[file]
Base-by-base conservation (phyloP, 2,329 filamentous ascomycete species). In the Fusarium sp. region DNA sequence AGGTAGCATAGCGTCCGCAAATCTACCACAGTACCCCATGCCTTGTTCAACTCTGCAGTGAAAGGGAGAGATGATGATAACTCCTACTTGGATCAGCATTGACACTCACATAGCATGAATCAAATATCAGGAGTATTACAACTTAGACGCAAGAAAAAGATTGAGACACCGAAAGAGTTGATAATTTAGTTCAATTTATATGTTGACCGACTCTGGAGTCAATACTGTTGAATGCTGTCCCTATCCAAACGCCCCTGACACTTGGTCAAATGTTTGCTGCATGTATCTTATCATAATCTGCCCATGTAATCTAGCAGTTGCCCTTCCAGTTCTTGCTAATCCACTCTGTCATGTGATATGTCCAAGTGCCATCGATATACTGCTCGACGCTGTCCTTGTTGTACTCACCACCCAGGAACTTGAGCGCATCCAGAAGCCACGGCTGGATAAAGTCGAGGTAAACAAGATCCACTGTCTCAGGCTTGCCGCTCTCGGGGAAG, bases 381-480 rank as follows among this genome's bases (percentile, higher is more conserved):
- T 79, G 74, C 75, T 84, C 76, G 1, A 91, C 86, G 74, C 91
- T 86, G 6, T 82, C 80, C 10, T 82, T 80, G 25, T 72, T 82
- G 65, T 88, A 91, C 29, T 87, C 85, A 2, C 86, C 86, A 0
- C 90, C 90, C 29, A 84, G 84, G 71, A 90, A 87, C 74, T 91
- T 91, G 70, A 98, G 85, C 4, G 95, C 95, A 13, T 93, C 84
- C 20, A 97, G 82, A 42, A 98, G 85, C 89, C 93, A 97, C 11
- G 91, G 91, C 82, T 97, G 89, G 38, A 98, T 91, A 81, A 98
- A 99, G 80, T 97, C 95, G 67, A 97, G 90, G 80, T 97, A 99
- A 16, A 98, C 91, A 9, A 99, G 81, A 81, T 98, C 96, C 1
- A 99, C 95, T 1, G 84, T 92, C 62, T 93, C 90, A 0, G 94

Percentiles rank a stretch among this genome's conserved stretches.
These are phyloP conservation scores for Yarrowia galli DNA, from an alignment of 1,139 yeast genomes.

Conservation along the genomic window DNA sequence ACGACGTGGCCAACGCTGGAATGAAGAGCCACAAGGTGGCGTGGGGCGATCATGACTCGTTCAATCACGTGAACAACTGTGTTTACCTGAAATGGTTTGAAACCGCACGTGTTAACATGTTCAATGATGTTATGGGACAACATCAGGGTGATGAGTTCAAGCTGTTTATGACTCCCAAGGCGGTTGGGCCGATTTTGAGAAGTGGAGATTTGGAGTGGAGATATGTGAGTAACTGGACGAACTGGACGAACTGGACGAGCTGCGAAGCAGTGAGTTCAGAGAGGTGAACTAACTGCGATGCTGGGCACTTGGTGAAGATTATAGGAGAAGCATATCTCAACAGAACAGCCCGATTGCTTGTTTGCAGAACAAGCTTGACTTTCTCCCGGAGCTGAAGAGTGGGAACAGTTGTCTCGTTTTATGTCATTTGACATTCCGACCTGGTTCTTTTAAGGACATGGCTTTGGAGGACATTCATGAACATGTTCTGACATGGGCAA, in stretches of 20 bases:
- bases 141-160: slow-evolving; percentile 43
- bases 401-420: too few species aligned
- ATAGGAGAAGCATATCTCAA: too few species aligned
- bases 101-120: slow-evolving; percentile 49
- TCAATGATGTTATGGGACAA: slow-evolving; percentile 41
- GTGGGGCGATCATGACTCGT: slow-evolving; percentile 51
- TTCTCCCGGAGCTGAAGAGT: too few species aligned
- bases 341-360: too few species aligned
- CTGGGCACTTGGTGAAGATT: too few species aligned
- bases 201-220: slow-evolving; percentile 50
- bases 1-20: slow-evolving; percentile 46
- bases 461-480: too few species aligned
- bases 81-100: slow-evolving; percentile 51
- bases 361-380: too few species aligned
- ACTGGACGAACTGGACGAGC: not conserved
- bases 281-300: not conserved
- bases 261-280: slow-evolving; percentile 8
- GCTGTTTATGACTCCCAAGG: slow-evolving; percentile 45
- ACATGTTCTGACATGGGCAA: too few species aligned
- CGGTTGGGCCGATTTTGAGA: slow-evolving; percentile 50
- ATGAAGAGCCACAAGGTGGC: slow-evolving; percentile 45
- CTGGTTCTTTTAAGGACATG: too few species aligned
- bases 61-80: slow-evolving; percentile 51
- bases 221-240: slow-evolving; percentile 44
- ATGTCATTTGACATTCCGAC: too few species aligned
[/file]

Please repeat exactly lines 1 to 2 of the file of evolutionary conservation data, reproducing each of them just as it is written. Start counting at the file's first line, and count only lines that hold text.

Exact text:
Base-by-base conservation (phyloP, 2,329 filamentous ascomycete species). In the Fusarium sp. region DNA sequence AGGTAGCATAGCGTCCGCAAATCTACCACAGTACCCCATGCCTTGTTCAACTCTGCAGTGAAAGGGAGAGATGATGATAACTCCTACTTGGATCAGCATTGACACTCACATAGCATGAATCAAATATCAGGAGTATTACAACTTAGACGCAAGAAAAAGATTGAGACACCGAAAGAGTTGATAATTTAGTTCAATTTATATGTTGACCGACTCTGGAGTCAATACTGTTGAATGCTGTCCCTATCCAAACGCCCCTGACACTTGGTCAAATGTTTGCTGCATGTATCTTATCATAATCTGCCCATGTAATCTAGCAGTTGCCCTTCCAGTTCTTGCTAATCCACTCTGTCATGTGATATGTCCAAGTGCCATCGATATACTGCTCGACGCTGTCCTTGTTGTACTCACCACCCAGGAACTTGAGCGCATCCAGAAGCCACGGCTGGATAAAGTCGAGGTAAACAAGATCCACTGTCTCAGGCTTGCCGCTCTCGGGGAAG, bases 381-480 rank as follows among this genome's bases (percentile, higher is more conserved):
- T 79, G 74, C 75, T 84, C 76, G 1, A 91, C 86, G 74, C 91